Collaboration and celebration are difficult concepts for the creative soul.
Collaboration elicits nightmares of "art by committee" and compromise and collective vision. We don't often work and play well with others.
Celebration never looks exactly as we imagine it... all of our understanding and beautiful friends gathered for a party in our honor beneath soft lighting and the champagne cork popping at a poetic moment.
We disappear into offices and studios to do the work, the hard work, the lonely, solitary work. We think the time will come for the celebration, but instead, those moments are quiet. The good news comes with silent emails that drift into our inbox like afterthoughts. And champagne gives us a headache.
"We would like to publish your manuscript." That news comes with its own complications and difficulties and stress. It comes with legalese and 40-page documents on how to promote your work in a digital age. We print. Sign. Scan. Send. And then wish for it all back.
I'll have a party just as soon as I build a website, fill up my twitter and instagram feeds and write a breathless facebook post that reaches 92 people. No, Annie Proulx is not available for a blurb at this time, and now we have to go move cows. And they don't read books.
Even awards season comes with little fanfare. It is 45 miles one-way to Olive Garden, and then we have to drive home! Easier to clink glasses of Black Velvet and go back to work.
So when does an author celebrate? For me, it is when I release the cover of a new book. That is the moment when a manuscript moves from the "work in progress" board to the wall in my office called, "I am a real author now." That is when it becomes a real book.
When I received the cover art for Rightful Place I was overjoyed. Kasey McBeath with Texas Tech University Press far exceeded my expectations for design. This is truly a
beautiful cover. I watched it slowly reveal itself on my computer screen and did a happy dance in my office.
I was equally pleased with the cover for Winter of Beauty, and I have heard many people say that they picked it up because of the design. However, after I received this photo from my friend Linda Mannix, I came to a decision. I do not want my books to be lost in the herd.
When I signed a new contract with Pen-L Publishing, I explained to Duke Pennell that I did not want a stock photo on the cover of a novel ever again. I know too many great Western artists and many of them are friends. I have seen personally how the cowboy poetry and music family embraces poets, musicians, songwriters, writers, and artists of all kinds. I wanted to share that love, give back to that community. The next step was easy.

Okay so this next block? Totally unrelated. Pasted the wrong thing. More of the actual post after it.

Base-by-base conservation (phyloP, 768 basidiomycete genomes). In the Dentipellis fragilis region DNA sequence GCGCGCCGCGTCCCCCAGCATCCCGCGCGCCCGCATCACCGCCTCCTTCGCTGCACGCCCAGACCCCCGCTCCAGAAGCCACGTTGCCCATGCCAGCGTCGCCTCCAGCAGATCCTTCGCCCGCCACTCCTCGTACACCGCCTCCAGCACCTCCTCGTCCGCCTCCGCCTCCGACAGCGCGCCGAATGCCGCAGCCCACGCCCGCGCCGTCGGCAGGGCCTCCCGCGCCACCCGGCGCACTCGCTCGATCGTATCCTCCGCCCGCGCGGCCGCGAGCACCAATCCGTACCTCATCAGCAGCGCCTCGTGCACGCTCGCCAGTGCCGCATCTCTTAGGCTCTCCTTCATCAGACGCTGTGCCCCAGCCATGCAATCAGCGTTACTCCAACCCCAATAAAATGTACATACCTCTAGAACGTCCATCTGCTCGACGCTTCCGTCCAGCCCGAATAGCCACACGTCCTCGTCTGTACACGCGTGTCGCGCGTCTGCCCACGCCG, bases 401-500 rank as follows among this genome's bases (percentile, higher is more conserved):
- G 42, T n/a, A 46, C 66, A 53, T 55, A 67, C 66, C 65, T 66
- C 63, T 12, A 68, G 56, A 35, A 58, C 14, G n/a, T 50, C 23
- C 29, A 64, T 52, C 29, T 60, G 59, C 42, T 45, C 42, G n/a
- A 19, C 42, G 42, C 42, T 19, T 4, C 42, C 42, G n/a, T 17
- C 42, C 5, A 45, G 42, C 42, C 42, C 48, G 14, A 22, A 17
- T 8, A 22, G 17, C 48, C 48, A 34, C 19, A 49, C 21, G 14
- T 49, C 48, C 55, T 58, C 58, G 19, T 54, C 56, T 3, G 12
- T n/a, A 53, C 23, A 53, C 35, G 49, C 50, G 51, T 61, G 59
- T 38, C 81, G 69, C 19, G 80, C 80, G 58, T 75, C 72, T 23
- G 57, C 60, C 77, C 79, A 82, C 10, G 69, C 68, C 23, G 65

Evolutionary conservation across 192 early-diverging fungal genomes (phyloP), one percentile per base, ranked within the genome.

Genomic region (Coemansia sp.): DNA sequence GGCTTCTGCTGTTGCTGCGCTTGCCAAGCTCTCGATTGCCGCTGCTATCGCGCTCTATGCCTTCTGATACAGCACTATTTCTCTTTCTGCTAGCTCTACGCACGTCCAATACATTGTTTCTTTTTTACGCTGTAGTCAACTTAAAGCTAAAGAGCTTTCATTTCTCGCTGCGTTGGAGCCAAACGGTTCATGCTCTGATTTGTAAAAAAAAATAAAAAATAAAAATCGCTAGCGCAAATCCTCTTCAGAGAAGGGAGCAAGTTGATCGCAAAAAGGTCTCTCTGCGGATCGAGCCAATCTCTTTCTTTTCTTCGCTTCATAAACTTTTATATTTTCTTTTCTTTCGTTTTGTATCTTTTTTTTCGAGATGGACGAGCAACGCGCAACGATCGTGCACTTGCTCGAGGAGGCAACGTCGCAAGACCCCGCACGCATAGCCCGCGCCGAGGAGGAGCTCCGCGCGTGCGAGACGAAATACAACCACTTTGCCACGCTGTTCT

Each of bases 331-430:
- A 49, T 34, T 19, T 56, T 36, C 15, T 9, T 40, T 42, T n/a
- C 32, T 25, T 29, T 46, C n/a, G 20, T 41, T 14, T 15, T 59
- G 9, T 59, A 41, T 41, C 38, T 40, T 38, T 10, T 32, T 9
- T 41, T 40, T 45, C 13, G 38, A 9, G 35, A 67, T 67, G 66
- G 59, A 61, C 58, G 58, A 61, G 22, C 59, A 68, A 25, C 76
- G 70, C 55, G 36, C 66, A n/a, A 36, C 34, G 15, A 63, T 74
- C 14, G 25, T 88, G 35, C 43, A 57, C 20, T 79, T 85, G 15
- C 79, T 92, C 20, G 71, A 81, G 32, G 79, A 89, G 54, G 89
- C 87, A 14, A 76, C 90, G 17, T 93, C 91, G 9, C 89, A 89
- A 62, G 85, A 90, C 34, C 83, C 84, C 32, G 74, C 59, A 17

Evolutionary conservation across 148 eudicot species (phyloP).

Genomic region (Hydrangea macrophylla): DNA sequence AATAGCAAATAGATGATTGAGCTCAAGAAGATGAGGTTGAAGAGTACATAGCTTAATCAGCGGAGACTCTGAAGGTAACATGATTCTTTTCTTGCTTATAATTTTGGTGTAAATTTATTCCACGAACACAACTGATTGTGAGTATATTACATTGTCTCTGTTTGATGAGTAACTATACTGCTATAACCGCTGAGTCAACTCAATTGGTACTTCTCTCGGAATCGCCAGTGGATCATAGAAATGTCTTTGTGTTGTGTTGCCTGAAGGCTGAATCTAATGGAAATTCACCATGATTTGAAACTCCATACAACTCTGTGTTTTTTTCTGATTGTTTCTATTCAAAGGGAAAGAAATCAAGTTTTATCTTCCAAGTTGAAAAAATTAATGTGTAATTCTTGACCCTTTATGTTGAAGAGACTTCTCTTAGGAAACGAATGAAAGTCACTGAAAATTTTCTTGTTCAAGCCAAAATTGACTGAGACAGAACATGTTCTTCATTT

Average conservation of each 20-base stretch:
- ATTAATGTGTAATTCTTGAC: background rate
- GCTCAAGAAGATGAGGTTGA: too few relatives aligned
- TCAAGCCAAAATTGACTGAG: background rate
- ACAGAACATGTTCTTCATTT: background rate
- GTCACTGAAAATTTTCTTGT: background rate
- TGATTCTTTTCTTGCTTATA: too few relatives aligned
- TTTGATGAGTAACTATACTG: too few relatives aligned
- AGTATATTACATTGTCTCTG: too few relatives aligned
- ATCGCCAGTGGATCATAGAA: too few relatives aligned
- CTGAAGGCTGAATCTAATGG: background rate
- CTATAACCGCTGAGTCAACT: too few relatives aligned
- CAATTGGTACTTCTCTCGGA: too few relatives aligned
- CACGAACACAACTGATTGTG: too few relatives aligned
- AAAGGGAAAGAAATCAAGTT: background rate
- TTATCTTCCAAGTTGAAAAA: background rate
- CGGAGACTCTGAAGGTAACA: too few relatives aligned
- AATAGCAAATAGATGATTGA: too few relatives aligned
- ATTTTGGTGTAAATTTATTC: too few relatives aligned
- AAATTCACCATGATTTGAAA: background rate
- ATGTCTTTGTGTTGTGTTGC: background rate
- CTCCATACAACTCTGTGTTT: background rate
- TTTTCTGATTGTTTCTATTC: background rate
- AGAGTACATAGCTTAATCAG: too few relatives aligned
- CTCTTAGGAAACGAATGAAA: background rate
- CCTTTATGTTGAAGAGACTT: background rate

Gail and I had gotten to know Steve and Ann Atkinson and had come to love Steve's paintings. I had come to admire Steve's work ethic, his attention to detail, and his sensitivity to subject matter. I also respect the way that he and Ann are pulling together as a team, working as a couple to make their dreams come true. Since coming to Prescott, they have asked what they can do for the community, not what the community can do for them. Besides, they have cool cats and use goats for weed control on their property. And they love to laugh. My kind of folks!
The main reason I asked Steve to work with me on this project is because of his background in graphic design. I knew that he could produce a great painting and then not have to worry about it being compromised in the design process later on. So, Steve and I made a deal--cover art, design, and author photo. I flipped him the latest draft of the manuscript and dusted off my hands. All set.
And then I got cold feet. What had I done? Not only did I not have a good vision of what I wanted, but now I had roped a friend into the deal.
The first issue we had was around the schedule. It was springtime and Gail and I were horseback almost every day, most of the time camped out, unplugged. I had told Steve a few elements I had imagined for the cover... cottonwood trees, a fiddle, a little red dog named Jake who won't be with us through another winter. Steve began to ask me other questions about things I had never considered. So while I worked cows, Steve took my ideas and ramped the vision up even further. He and Ann graciously came out to the ranch to photograph the uncooperative dog and the greening cottonwoods. Ann got with Jim Dunham and Duane Steinbrink to track down an antique fiddle at Pop's Music Store. She and Steve enlisted Lee Anderson as model and somehow found a porch. I provided Gail's greasy old hats.
The first photo collage for reference put all of my fears at ease. If this was the reference, then I knew the cover was going to be spectacular.
My fears of collaboration? Gone. The key is collaborating with the right people.
My heartfelt thanks to everyone involved, but mainly to Steve Akinson for his beautiful generosity, his beautiful heart, and his beautiful work.